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Topic C=0 Sampling Plans and Confidence Level (Power?)

C=0 Sampling Plans and Confidence Level (Power?)

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This topic contains 7 replies, has 1 voice, and was last updated by Profile photo of Jonathan Severino Severino 5 years, 10 months ago.

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  • #52368

    I am working with our finance group on a testing plan for our financial controls (Sarbanes-Oxley related) and we are looking at using the C=0 Sampling Plans table to determine our sample size for these various tests.  The question I have been asked is “what is the confidence level (power?) of these kinds of sampling plans”?  I have searched the isixsigma site and have found many threads on this topic but have not found anything about relating them to a confidence level (power?).  Can anyone provide help with answering this question?  Thanks in advance

    #52390

    Of course. But there are a few questions that should be answered first.
    Power of what? Confidence to do what?
    Are you going to count defects or defectives? (i.e. poisson or binomial?)
    C=0 alone does not define a sampling plan.Whatever you want to know about the performance of the sampling plan you will need the sample size too.
    Typical questions that can be answered would be: “What is the risk to fail to reject a batch that contains more than 5% of defectives, which we would like to reject with a high probability?” “What is the risk to reject a batch with only 0.1% of defectives, which we would want to accept with a high probability?” “Which is the level of defects that has a 50/50 chance to be accepted or rejected?”And allways for a given control plan: n=…, c=…

    #117670

    I’ve never seen an answer to this question either.  I’ve looked at C=0 inspection plans to use on incoming inspection of purchased parts.  The typical plan comes straight out of the old MIL STD 105.  For example at an AQL of 2.5 and a lot size of 40, those plans recommend a sample size of 5.   Well, one defective in a lot of 40 would be 2.5% defective, and common sense says a sample size of 5 isn’t going to find a lot of 40 with 1 defective very often.  Indeed, the hypergeometric function tells me you would find such a lot only 13% of the time. Not very good odds in my opinion!  So perhaps someone else can explain where and why such plans are in use and promoted.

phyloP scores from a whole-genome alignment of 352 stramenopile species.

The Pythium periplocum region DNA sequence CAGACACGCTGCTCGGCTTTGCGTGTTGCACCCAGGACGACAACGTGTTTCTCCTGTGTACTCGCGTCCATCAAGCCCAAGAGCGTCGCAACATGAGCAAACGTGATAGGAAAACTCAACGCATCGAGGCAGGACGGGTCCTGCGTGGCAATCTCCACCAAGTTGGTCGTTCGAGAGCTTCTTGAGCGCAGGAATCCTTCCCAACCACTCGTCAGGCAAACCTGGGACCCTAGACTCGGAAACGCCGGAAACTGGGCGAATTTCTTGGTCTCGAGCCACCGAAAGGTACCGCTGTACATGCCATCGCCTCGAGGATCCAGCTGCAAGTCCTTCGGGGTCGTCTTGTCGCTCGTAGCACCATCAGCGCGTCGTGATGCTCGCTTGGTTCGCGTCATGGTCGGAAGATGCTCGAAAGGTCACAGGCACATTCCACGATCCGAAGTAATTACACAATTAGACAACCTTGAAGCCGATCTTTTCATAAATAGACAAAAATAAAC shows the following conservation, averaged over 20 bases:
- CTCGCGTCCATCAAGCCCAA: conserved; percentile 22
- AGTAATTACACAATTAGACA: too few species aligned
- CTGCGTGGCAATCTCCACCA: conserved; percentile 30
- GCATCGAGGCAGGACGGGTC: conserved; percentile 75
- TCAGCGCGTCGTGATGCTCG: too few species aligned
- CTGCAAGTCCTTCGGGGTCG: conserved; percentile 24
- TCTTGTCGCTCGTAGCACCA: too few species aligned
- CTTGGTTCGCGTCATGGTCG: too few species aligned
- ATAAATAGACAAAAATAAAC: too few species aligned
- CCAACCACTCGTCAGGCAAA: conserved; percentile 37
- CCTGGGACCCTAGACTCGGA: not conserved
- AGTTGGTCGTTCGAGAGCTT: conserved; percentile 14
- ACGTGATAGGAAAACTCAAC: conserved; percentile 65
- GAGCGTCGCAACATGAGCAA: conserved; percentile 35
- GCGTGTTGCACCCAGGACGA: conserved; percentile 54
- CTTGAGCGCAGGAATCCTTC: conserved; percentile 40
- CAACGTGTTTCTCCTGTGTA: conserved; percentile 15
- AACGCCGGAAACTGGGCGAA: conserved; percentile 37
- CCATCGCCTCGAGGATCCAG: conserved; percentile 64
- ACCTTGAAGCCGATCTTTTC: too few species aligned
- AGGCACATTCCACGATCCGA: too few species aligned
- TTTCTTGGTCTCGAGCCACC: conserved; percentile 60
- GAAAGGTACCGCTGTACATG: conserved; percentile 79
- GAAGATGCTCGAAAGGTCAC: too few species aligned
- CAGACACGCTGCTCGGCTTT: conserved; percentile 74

#117676

    C=0 sampleing plans were meant to promote the idea that no level of defects is okay. They fail miserably in protection of the user. The OC curves are almost flat.
    Read Deming for the best advice on sampling plans.

    #117696

    Thanks for the immediate reply!  I posted a similar question on a sampling forum here:
    http://www.samplingplans.com/forum/_disc1sam/000004f4.htm
    Any response there would be appreciated (-:
    I am forever, telling people that sampling to find small percentages requires a large number of data, and that checking out four or five to get that warm fuzzy feeling really doesn’t accomplish anything.    Any support in that message is helpful to me.  If you disagree, I’m open to that as well.
    My own gut feeling on the matter is that the best sample size is zero, [You know they're good!] After that, a sample of one [an identity check] tells you the most, and after that? If it’s that important, you ought to consider 100% inspection.   Anything in between, you’re just fooling yourself!  
    Steve Case
    steven.case@bradleycorp.com
     
     

    #129457

    All good points so far. c=0 was meant to stop any serial type defects. If you found one defective part with any one defect on it, you have to go 100% if your check list means anything to the final application. For defects that were from random reasons, c=0 sampling does not work.
    When considering sample size vs the lot size and the way the samples are to be pulled, one needs to include to cover all possible process streams – a machine, a batch of material, an operator/ a shift, a tool, etc.   

    #154107

    Unfortunately, if you are talking to anybody who cares about cost (sometimes more than they care about quality), 100% inspection just isn’t practical.

    #154120

    Go to http://www.variation.com and look at the library.  The answers you are looking for are in there.

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